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The continuing melodrama at Barnes & Noble Inc. is a page-turner. But wise readers will keep Leonard Riggio, founder, chairman and largest shareholder of the U.S. bookseller, in mind even while the Microsoft rumours percolate. A report last week had Microsoft – already an investor in Nook (Pearson, parent of FT, is also an investor) – preparing to acquire the digital business for $1-billion (U.S.), only for a subsequent report to dismiss an imminent offer. Mr. Riggio though lurks in the background; He expressed interest in acquiring the Barnes's physical stores in February. Since then little has been heard about the details of his offer but upcoming fourth-quarter results are the perfect place to start the company's next chapter.
Mr. Riggio stated in February that he was interested only acquiring the retail business representing 700 stores and about $5-billion of revenue in the last year. That leaves Nook Media as the stub he is not pursuing. Within Nook Media is the Nook digital business (ereaders, digital bookstore) as well as the college bookstore division which Barnes had acquired in 2009 for $600-million from Mr. Riggio himself. Barnes stock shot up 24 per cent to nearly $25 per share upon the Microsoft rumours. The plot holes needing to be plugged include what exactly is Microsoft interested in buying? Presumably not the college bookstores in Nook Media. And if Mr. Riggio takes the other retail assets than those the college assets would be a standalone entity again.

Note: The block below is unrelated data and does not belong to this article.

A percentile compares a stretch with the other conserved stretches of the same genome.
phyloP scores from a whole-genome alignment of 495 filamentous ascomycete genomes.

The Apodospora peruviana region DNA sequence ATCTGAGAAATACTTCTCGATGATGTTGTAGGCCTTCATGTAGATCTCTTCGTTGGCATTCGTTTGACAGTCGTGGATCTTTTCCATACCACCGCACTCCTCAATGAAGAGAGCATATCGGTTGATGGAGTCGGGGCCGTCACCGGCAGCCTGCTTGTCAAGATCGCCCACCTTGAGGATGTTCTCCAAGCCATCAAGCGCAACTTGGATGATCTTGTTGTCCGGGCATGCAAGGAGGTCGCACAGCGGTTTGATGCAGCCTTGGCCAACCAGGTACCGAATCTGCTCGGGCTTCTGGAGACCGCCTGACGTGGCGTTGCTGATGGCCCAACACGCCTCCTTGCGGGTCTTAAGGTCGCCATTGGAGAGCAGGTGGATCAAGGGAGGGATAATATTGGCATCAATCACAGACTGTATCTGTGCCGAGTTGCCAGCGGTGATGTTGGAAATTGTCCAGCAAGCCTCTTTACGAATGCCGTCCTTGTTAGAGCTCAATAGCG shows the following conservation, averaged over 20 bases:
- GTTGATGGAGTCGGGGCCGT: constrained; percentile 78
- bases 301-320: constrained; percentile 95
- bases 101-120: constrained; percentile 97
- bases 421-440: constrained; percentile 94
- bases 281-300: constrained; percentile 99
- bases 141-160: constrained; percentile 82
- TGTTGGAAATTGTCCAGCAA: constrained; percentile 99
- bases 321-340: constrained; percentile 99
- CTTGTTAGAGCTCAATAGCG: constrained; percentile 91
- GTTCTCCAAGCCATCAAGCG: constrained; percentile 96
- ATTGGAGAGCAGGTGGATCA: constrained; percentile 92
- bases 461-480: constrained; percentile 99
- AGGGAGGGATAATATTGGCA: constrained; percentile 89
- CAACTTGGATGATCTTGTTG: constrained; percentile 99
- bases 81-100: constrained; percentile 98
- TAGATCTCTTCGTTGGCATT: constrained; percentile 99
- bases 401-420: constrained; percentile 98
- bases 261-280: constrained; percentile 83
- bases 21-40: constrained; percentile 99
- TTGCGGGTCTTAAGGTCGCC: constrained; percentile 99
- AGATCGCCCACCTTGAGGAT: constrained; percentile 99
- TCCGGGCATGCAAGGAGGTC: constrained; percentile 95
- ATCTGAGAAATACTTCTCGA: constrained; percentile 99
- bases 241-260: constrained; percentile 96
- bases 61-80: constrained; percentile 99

What can investors be sure about at this juncture? Most important, there is a lot of untapped value at Barnes & Noble. If the digital side of Nook Media is worth $1-billion then applying a multiple range of 3 to 4 times Credit Suisse's estimated cash flow to the brick and college stores equals a value of above $30 to Barnes & Noble's share price. A handy benchmark when talks begin with Mr. Riggio over what he covets.